• Olympic Games

Poulter calls on Olympics to embrace matchplay

ESPN staff
May 17, 2012
Ian Poulter was victorious at Finca Cortesin © Getty Images

Ian Poulter has called for the golf tournament at the 2016 Olympics to be a matchplay contest.

Poulter is considered one of the finest matchplay exponents in the world, as he prepares to kick off his defence of the Volvo World Matchplay at Finca Cortesin on Thursday. He also won the WGC-Accenture Match Play back in 2010, while he is unbeaten in singles in three appearances at the Ryder Cup.

Golf is set to be included at the 2016 Olympics in Rio de Janeiro for the first time in the modern era, and Poulter believes the head-to-head drama provided by matchplay would be the best format for the event and the one most in keeping with Olympic principals.

"Most other sports are one-on-one," Poulter told the Telegraph. "And that's why I think viewers enjoy matchplay more. It's more exciting and plays out better on TV. I think matchplay would suit the Olympics better."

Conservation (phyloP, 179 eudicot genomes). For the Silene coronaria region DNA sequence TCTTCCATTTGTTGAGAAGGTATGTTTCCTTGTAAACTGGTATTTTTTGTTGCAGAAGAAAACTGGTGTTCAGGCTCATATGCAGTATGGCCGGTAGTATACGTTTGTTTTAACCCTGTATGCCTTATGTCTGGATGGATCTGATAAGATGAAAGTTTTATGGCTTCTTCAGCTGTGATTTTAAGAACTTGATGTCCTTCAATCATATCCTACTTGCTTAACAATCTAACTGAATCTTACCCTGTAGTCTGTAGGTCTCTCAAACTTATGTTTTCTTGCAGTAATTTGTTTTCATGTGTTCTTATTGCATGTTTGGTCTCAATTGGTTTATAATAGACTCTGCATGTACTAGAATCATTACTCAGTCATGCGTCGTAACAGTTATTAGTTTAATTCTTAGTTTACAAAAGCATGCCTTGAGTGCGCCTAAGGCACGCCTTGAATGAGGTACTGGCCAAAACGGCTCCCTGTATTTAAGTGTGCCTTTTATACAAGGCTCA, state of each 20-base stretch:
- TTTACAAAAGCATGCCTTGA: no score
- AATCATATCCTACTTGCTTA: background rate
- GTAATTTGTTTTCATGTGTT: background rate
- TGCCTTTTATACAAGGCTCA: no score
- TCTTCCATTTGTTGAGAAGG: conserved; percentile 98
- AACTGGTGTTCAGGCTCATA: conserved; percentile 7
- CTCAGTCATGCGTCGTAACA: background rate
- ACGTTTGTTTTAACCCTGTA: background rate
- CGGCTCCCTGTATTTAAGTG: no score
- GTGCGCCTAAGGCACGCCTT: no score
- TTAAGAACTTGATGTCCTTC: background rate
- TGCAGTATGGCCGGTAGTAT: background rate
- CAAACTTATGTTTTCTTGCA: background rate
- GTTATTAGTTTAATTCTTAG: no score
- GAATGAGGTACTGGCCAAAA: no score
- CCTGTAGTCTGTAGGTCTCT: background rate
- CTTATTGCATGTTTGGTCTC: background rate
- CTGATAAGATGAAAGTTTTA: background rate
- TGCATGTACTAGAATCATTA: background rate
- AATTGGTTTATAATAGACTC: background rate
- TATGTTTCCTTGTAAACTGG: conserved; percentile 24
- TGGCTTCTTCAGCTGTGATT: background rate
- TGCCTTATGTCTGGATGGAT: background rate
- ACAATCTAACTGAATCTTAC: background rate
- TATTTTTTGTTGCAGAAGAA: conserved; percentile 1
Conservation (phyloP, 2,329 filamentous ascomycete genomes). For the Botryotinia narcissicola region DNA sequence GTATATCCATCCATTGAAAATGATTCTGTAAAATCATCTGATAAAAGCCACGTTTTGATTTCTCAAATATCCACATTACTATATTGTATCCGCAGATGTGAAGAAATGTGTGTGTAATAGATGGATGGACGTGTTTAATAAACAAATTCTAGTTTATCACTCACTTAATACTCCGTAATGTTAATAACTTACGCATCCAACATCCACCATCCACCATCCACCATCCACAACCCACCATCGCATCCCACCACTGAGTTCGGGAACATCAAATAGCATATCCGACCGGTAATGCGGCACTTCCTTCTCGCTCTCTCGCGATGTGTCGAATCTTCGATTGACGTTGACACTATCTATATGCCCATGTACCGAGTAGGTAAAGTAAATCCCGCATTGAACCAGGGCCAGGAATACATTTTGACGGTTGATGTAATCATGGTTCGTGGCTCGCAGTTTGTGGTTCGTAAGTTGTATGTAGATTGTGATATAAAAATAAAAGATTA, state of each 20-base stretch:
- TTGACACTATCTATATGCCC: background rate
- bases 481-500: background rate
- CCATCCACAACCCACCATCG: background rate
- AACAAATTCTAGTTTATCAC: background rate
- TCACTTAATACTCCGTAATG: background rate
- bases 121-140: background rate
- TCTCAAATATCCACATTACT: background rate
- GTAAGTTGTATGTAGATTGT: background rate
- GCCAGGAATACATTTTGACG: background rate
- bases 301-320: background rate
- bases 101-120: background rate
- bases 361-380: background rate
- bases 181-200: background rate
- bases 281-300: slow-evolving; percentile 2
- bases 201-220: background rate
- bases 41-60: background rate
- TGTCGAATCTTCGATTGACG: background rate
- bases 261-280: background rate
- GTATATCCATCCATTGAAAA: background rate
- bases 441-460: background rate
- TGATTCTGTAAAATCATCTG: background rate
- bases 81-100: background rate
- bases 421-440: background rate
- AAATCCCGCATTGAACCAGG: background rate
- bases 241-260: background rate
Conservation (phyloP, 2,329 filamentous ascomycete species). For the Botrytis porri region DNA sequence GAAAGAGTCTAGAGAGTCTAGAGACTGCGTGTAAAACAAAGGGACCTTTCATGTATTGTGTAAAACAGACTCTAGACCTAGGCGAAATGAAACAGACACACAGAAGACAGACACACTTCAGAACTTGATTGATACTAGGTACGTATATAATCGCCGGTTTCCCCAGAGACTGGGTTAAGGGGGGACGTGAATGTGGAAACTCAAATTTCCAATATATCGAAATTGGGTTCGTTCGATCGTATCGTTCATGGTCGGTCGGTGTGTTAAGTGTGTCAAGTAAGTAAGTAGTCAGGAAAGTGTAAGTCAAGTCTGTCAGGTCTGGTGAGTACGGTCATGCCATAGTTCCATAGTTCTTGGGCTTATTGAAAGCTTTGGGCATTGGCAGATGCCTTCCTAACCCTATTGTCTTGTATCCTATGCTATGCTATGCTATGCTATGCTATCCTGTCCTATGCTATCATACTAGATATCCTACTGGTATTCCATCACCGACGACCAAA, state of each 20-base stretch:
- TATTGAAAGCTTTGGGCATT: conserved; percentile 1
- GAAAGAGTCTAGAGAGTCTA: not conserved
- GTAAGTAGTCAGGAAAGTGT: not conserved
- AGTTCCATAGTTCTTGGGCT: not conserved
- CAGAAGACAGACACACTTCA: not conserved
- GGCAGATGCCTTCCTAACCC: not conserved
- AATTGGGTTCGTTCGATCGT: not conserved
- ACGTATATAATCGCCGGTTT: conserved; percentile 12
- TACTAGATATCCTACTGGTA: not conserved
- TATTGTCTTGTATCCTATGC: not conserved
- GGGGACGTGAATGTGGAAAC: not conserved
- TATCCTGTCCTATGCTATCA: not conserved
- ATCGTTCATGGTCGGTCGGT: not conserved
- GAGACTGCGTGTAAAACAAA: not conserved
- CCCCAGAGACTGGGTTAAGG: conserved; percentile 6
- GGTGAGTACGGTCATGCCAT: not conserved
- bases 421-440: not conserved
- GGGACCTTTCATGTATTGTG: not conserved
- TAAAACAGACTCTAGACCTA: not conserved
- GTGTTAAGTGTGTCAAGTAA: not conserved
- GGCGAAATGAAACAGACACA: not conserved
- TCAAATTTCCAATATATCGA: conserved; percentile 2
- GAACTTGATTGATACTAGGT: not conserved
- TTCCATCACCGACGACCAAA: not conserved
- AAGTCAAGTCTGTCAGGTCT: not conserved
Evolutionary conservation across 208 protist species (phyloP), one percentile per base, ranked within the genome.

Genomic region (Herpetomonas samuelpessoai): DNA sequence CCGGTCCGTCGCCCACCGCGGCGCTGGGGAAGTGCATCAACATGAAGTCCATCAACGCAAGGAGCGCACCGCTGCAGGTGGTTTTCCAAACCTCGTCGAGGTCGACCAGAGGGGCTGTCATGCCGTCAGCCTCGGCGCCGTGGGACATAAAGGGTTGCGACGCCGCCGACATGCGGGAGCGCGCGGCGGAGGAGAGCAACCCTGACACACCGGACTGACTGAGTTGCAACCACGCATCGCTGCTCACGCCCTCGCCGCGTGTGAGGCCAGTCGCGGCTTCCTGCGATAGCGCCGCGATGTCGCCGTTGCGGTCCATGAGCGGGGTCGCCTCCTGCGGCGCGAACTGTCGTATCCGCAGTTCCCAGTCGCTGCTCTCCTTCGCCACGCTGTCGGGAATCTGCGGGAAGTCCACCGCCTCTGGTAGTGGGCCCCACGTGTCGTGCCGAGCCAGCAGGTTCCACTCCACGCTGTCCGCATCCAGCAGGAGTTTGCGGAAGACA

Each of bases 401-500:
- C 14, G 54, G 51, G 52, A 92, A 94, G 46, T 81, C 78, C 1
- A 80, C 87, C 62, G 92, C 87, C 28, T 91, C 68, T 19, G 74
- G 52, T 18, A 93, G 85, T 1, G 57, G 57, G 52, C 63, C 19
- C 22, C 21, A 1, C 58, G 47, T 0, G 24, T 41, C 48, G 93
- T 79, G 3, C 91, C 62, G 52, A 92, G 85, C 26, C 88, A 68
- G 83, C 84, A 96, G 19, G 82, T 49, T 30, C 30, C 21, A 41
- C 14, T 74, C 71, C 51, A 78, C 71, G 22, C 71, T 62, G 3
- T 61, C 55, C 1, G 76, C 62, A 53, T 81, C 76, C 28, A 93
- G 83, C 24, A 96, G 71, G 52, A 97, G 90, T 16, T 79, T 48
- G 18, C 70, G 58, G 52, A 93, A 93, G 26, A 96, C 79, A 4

He added: "The more we play [matchplay], the better. I love the cutthroat, face-to-face nature of it and find the buzz a refreshing change from what we play week in and week out."

Poulter faces Australian John Senden and rising Englishman Tom Lewis in the group stage of this week's event, with the quality of the field noticeably down on years past. Poulter can understand why some high-profile players - including Rory McIlroy, Luke Donald and Lee Westwood - have opted not to play in the event, but believes it gives him a great chance to pick up valuable points towards Ryder Cup qualification.

"I can understand why some of the guys aren't playing, what with [The Players at] Sawgrass last week and [BMW PGA Championship at] Wentworth next week," he noted. "But in terms of how many points it would put on the board for the Ryder Cup, the purses are similarish."

Poulter's close friend Justin Rose, also in the field this week, believes it is putting that has turned the former Open Championship runner-up into such a formidable opponent in this form of the game.

"He has shown there's a knack to matchplay," said Rose. "I think it's because Ian's such a great clutch-putter. In strokeplay that only seems to matter on the back nine on a Sunday. But in matchplay, when every hole can be a victory, there can be a clutch-putt every hole.

"Eye-to-eye, Poults hates to lose."

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